After every mass shooting we are immediately reminded by media personalities, politicians and even pastors that NOW is not the time to talk about guns. We need to pray, listen, empathize, and eulogize the victims and the first responders.
Let’s do all of those things but let’s not forget this time – LIKE WE HAVE EVERY OTHER TIME – to come back to this increasingly urgent issue. A lot of people are dying while we try very hard not to have this conversation.
Assuming that we do get permission at some point to have this debate – assuming that we don’t forget or get distracted by the next politician to post a lewd selfie on the internet – here are a few verses from Holy Scripture that I’d like to sow into the conversation.
In the context of a discussion about his impending betrayal and arrest, Jesus speaks ominously about the dangers and sacrifices that lie ahead. In stark contrast to their earlier reception in the Jewish villages, he tells the disciples to prepare for hostility and resistance:
But now let the one who has a moneybag take it, and likewise a knapsack. And let the one who has no sword sell his cloak and buy one. For I tell you that this Scripture must be fulfilled in me: ‘And he was numbered with the transgressors.’ For what is written about me has its fulfillment.” And they said, “Look, Lord, here are two swords.” And he said to them, “It is enough.” (Luke 22:36–38 ESV)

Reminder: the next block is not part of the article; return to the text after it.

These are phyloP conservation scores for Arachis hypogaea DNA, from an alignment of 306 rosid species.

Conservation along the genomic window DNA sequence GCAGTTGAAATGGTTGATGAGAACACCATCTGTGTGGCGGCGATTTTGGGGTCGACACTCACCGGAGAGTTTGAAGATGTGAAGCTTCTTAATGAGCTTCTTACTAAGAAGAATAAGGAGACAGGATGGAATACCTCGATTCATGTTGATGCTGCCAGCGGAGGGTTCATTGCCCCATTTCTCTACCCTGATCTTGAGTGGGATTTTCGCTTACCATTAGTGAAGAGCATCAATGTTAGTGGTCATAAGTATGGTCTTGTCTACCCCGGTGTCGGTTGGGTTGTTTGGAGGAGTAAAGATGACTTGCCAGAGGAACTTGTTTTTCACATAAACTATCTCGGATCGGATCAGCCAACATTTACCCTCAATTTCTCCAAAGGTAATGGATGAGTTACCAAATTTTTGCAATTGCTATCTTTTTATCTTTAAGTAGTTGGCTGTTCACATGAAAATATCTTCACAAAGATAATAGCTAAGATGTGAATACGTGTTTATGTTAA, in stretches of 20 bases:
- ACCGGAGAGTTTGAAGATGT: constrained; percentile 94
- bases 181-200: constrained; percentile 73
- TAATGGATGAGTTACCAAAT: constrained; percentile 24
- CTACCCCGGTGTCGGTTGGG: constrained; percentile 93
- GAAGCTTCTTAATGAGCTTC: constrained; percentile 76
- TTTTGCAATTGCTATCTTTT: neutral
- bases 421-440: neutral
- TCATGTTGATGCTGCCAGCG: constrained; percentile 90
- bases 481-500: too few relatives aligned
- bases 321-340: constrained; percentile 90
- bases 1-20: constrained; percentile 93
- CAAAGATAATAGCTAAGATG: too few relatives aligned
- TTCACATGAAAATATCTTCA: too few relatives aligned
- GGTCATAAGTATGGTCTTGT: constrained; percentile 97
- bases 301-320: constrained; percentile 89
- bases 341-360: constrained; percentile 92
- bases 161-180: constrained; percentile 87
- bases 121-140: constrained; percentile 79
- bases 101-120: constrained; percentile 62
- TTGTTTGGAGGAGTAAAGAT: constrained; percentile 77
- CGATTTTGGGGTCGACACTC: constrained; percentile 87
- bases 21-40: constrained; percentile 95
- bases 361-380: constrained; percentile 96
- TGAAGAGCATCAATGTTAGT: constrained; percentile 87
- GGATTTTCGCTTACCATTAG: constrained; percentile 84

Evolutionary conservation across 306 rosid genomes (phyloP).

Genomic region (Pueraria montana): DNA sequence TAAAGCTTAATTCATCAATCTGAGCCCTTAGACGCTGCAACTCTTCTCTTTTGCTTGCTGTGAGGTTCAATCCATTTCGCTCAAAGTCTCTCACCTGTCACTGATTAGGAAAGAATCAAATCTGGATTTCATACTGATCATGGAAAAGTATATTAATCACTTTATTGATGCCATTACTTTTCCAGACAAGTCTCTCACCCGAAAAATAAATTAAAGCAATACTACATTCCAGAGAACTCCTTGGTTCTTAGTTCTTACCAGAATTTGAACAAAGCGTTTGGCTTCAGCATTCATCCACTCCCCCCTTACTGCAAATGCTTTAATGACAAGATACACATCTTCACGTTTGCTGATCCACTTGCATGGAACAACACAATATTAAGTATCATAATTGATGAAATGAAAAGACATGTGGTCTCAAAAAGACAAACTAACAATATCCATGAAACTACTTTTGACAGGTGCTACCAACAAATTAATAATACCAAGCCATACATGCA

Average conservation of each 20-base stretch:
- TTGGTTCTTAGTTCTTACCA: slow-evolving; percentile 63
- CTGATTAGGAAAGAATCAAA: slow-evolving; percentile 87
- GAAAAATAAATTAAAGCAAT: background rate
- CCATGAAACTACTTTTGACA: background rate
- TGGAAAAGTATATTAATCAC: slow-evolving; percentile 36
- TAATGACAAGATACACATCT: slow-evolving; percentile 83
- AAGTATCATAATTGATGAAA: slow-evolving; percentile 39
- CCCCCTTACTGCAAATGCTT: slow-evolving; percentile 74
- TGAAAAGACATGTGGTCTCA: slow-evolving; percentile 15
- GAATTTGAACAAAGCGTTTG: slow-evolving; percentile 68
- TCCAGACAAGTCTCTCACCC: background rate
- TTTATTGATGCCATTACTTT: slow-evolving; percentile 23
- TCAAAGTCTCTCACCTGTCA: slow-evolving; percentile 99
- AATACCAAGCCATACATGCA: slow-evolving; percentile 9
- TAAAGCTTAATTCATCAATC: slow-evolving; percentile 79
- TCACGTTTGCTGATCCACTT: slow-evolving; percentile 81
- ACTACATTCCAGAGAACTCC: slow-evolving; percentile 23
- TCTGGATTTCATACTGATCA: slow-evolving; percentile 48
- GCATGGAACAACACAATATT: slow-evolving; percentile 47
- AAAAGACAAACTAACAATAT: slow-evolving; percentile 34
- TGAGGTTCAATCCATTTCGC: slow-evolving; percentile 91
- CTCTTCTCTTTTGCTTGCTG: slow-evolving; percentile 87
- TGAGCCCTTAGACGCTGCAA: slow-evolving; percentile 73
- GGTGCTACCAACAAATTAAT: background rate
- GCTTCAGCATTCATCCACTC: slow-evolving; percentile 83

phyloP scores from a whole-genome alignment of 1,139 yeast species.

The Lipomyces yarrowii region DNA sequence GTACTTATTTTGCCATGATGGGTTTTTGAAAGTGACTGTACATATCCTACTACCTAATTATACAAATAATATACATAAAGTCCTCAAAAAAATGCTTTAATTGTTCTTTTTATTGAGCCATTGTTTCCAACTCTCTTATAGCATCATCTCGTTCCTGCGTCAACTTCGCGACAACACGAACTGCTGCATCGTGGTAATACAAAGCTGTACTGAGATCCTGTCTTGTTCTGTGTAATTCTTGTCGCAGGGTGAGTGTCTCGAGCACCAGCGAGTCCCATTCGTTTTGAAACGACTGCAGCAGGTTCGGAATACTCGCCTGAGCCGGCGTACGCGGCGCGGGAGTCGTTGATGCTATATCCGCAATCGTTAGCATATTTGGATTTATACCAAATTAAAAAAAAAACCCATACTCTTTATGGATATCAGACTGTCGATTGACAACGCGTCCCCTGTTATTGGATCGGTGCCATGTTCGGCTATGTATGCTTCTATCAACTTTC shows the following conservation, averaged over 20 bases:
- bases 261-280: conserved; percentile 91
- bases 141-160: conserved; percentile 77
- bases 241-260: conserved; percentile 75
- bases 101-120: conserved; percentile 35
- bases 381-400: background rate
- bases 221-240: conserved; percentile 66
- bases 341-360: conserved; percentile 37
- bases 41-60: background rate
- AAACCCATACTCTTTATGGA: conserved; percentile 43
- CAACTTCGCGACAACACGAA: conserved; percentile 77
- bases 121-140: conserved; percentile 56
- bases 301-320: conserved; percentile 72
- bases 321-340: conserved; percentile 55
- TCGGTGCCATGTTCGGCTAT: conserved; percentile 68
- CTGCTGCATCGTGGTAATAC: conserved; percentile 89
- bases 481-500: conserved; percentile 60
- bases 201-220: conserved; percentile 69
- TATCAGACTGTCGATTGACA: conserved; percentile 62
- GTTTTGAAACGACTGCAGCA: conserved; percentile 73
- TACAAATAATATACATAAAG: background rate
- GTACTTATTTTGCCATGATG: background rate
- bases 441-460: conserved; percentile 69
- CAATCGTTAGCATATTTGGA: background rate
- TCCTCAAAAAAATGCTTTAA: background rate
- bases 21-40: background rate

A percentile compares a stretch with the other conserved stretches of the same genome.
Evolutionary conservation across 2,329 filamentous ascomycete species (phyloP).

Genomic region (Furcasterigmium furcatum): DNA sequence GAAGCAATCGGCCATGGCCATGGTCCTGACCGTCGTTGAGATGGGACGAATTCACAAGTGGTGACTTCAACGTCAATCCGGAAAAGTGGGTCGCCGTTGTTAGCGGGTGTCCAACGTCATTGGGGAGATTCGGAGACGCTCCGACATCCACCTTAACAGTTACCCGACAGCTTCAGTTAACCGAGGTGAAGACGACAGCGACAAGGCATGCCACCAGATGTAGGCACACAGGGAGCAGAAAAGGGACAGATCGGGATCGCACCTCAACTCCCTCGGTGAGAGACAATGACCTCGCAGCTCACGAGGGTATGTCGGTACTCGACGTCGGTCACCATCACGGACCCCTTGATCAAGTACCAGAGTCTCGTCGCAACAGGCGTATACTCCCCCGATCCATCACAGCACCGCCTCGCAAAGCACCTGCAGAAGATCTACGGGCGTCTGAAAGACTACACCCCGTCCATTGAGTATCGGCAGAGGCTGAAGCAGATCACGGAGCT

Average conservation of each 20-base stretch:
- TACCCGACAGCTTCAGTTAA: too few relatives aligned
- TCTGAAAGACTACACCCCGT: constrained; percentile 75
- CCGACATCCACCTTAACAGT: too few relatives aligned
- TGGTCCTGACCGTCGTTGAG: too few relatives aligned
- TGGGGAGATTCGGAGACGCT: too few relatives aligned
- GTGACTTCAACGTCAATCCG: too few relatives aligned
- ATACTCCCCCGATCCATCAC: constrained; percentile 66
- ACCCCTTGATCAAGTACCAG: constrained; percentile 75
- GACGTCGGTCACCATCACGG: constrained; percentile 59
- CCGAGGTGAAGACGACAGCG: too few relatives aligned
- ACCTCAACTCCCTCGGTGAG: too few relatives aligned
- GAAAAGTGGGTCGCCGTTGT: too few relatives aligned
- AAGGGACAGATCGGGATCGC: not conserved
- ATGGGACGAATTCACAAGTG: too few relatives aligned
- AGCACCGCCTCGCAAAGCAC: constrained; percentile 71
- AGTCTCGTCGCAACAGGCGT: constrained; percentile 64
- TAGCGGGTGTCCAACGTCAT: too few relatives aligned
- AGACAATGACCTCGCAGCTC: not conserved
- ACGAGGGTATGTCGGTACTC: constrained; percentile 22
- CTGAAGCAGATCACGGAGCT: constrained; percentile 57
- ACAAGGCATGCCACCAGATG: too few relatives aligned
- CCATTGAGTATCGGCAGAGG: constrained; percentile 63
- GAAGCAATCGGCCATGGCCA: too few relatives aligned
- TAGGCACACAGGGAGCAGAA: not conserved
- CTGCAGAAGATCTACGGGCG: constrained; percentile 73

This passage is often submitted as evidence that Jesus permitted violent self defence if the situation so warranted. However, the vast majority of commentators think Jesus was speaking metaphorically here and that the disciples misunderstood the point he was trying to make. John Calvin for example said:
It was truly shameful and stupid ignorance, that the disciples, after having been so often informed about bearing the cross, imagine that they must fight with swords of iron. 
Indeed, had the disciples’ understanding been accurate, it would be hard to understand why just a few hours later Jesus would rebuke Peter for drawing a sword in self defence. “Jesus said to him, “Put your sword back into its place. For all who take the sword will perish by the sword” (Matthew 26:52 ESV).
Either Jesus had a very short memory, or the disciples were guilty of gross misinterpretation of his teaching.
I’m not aware of a single commentator who thinks Jesus was telling the disciples to stock up on actual swords.
Matthew Henry for example says:
This is intended only to show that the times would be very perilous, so that no man would think himself safe if he had not a sword by his side. But the sword of the Spirit is the sword which the disciples of Christ must furnish themselves with.